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Feds give tips on saving gasoline

With Surging Gasoline Prices, DOE/Alliance to Save Energy Powerful $avings Campaign Offers Tips for Getting Best Mileage

WASHINGTON, April 17 /U.S. Newswire/ — The traditional heavy summer driving season has not yet arrived, yet gasoline prices nationwide have already averaged nearly $2.60 a gallon, up some 40 cents from a year ago and could see more price volatility as the driving season progresses. To help motorists cope, the Department of Energy (DOE)/Alliance to Save Energy Powerful $avings campaign offers consumer tips in both English and Spanish to get better mileage and reduce gasoline expenses.

"Keeping vehicles properly maintained and driving smart can significantly boost mileage and lower gasoline costs," said new DOE Assistant Secretary for Energy Efficiency and Renewable Energy Alexander Karsner.

Alliance President Kateri Callahan added, "Households paid more than $4,000 last year to power their homes and vehicles. Consumers can cut those costs with tips from the DOE/Alliance Powerful $avings campaign."

Basic Maintenance Pays Off:

— Keep your car properly tuned up to improve gas mileage by about 4 percent; replacing a faulty oxygen sensor can improve mileage by as much as 40 percent.

— Keep air filters clean to improve mileage by up to 10 percent. Replacing clogged or dirty air filters also keeps impurities from damaging the inside of your engine.

— Keep tires properly inflated to improve gas mileage by about 3.3 percent and improve tire safety and longevity. Every 1 psi drop in pressure of all four tires can lower gas mileage by 0.4 percent.

— Use the manufacturer's recommended grade of motor oil to improve your gas mileage by another 1-2 percent. Look for "Energy Conserving" on the API performance symbol to ensure friction-reducing additives.

On the Road…

— Curtail aggressive driving. Speeding and rapid acceleration and braking cut mileage up to 33 percent at highway speeds and by 5 percent in town. Nix jack-rabbit starts in favor of slow acceleration from a dead stop.

— Obey the speed limit. Speeding cuts fuel economy 7 to 23 percent, as gas mileage decreases rapidly above 60 mph. Driving faster than 60 mph is like paying more than the posted amount for each gallon of gas.

— If available, use your vehicle's overdrive gear when appropriate to reduce engine speed, which will enable you to save gas and reduce engine wear.

— Use cruise control to help cut fuel consumption by maintaining a steady speed during highway driving.

— Pack lightly when traveling, and avoid carrying items on your vehicle's roof. An extra 100 pounds in the trunk cuts a typical car's fuel economy 1-2 percent.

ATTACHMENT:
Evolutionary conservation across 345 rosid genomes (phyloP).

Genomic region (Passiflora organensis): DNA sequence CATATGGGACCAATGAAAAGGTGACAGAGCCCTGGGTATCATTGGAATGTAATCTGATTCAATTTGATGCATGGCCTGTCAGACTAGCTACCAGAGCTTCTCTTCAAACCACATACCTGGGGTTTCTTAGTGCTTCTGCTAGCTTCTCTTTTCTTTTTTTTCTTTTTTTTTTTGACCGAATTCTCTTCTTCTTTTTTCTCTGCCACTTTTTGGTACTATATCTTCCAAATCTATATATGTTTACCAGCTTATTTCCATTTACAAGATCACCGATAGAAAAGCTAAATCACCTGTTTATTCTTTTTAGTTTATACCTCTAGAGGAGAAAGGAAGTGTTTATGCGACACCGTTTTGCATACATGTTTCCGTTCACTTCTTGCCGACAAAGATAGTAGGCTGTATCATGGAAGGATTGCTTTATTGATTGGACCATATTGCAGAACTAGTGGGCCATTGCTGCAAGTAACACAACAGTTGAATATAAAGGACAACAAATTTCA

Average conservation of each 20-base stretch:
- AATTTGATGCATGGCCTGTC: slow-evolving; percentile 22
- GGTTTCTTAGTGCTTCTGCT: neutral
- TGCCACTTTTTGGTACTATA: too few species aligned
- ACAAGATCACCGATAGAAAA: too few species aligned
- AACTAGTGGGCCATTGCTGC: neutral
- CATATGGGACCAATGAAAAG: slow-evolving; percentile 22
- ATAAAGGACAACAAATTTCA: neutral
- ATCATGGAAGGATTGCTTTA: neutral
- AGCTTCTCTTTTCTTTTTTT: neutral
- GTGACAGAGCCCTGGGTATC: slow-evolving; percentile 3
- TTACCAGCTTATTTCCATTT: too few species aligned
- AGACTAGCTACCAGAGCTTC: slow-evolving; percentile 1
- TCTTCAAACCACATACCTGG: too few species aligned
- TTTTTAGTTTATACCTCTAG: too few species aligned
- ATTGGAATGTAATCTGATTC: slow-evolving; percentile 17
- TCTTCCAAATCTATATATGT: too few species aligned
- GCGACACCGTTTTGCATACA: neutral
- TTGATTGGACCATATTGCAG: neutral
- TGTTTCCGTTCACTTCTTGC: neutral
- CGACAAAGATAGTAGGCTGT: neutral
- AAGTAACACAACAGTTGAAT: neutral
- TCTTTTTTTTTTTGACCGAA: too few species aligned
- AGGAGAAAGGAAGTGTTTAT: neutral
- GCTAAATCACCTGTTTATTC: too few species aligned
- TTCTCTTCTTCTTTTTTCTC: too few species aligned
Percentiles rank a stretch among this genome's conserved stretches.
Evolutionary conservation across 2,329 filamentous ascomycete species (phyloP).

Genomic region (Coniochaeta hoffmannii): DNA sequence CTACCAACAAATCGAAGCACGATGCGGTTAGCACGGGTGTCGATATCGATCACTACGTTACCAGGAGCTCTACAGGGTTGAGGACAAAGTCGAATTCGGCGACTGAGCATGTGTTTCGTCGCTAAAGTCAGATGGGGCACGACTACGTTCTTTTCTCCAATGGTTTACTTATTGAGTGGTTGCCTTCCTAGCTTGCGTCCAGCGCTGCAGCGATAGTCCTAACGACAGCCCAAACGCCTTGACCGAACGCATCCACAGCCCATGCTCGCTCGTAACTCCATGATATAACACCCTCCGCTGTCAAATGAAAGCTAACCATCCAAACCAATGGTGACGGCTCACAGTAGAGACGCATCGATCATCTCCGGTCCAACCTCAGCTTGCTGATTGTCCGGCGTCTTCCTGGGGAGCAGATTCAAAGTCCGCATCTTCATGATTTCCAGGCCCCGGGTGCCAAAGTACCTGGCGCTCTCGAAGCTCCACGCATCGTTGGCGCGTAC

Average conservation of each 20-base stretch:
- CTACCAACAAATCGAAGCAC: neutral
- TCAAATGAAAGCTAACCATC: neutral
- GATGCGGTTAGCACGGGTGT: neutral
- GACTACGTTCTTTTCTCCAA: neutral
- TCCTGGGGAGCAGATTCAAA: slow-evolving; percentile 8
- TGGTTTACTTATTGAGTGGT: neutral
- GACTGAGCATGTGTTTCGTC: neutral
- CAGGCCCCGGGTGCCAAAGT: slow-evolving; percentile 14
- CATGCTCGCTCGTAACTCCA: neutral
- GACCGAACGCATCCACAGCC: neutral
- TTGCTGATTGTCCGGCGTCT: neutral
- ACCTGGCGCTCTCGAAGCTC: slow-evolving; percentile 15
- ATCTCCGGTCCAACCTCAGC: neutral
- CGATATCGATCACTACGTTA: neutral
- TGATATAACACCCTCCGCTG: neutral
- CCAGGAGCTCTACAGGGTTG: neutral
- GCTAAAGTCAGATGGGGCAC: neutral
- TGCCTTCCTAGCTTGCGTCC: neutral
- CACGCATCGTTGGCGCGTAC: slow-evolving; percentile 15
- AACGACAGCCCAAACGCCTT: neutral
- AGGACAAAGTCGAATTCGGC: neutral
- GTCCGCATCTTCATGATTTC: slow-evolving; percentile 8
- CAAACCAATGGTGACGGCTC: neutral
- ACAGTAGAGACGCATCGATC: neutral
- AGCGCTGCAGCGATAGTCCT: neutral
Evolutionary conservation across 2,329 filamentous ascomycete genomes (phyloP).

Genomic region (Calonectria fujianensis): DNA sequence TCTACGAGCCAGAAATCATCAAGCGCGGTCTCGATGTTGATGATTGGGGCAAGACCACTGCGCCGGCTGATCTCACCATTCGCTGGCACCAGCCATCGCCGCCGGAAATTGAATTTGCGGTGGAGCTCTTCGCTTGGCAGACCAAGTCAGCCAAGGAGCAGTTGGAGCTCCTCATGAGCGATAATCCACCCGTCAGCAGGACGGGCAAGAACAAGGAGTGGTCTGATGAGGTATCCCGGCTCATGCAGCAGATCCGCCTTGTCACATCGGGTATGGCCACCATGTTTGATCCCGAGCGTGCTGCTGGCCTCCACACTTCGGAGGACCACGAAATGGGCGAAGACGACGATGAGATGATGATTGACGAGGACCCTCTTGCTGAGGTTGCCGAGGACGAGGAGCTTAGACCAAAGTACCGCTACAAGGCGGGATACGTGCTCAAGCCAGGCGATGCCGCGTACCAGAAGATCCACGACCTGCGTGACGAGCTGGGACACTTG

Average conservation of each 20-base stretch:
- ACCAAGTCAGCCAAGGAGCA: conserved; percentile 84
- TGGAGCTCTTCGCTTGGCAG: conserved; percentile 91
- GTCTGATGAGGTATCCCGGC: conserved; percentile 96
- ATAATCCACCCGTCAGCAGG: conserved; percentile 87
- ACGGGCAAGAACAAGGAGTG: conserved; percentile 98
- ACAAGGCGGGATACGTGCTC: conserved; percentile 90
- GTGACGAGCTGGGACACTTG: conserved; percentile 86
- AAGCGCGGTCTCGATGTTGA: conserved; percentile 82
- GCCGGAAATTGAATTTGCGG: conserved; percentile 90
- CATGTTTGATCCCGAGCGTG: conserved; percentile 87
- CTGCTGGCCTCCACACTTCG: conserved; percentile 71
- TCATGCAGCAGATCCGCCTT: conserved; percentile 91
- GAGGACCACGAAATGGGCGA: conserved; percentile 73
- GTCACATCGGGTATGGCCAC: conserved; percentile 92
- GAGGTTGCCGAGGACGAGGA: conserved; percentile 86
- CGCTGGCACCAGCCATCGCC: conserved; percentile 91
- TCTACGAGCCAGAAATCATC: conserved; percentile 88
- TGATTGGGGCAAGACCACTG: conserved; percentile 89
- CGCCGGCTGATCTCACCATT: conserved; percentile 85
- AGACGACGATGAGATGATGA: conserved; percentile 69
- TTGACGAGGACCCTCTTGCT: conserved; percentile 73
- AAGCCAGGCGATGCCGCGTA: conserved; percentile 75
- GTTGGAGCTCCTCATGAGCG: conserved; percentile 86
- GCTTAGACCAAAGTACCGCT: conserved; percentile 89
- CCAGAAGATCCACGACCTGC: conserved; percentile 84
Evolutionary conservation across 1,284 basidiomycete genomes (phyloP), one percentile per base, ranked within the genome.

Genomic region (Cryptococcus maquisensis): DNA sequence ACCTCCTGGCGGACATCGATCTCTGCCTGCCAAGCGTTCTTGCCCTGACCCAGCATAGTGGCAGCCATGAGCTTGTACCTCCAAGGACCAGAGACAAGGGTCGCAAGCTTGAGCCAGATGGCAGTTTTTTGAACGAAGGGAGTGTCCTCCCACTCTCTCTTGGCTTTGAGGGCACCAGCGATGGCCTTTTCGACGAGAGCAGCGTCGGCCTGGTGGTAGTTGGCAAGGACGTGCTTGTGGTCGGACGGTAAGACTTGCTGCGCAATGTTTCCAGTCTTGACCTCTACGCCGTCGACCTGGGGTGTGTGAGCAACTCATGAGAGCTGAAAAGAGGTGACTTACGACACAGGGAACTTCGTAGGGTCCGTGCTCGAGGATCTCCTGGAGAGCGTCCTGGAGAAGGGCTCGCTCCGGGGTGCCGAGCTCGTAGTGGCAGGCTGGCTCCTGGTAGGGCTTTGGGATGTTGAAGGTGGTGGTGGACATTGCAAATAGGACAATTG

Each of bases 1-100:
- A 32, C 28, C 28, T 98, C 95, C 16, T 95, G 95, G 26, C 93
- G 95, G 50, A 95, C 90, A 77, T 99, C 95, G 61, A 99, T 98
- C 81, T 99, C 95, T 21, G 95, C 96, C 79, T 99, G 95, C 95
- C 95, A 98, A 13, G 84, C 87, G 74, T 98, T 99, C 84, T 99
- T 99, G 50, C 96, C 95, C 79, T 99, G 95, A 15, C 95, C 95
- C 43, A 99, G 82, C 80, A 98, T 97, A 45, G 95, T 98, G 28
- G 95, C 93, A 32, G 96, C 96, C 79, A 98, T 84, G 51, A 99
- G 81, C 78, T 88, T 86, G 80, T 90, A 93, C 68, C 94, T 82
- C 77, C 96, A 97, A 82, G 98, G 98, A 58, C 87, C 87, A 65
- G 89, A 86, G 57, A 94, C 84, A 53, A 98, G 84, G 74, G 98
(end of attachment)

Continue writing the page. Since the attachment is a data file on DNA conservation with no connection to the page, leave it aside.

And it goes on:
— Avoid idling, which gets 0 mpg. Cars with larger engines typically waste even more gas at idling than cars with smaller engines.

— Combine your errands into one trip and plan your routes carefully to drive fewer miles and use less fuel — and reduce wear and tear on your vehicle. Several short trips taken from a cold start can use twice as much fuel as a longer, multipurpose trip covering the same distance when the engine is warm.

Other Gasoline-, Money-Saving Options:

— If you own more than one vehicle, drive the one that gets better gas mileage whenever possible. If you drive 15,000 miles a year, you can save $645 a year by driving a car that gets 30 mpg rather than 20 mpg. That's almost $2,600 extra in fuel costs in just four years

— Carpool or ride-share. Some urban areas allow vehicles with multiple passengers to use High Occupancy Vehicle (HOV) lanes.

— Use public transportation. Check the American Public Transportation Association's website for local public transit information ( http://www.apta.com/links/state_local/ ).

— If your employer permits, consider telecommuting or staggering your work hours to avoid sitting in traffic and wasting gas during peak rush hours.

— Protect your health and your pocketbook by walking or biking — to your destination whenever possible.

Buying, Renting, or Leasing a Car:

— Federal income tax credits of $250 to $3,400 are available in 2006 and 2007 to purchasers of hybrid-electric or diesel vehicles, based on the vehicle's efficiency and fuel savings. Tax credits are dollars deducted from taxes owed. After each auto manufacturer has sold 60,000 hybrids, the credit begins to phase out — so it pays to put your order in sooner rather than later. See http://www.ase.org/taxcredits for details, and check out local excise tax reductions and other benefits for hybrid purchasers, too.

— When buying or leasing a new vehicle, think high gas mileage. Check out the DOE website, http://www.fueleconomy.gov , for information on fuel-efficient vehicles.

— When renting a car, ask for a model that gets better fuel economy.

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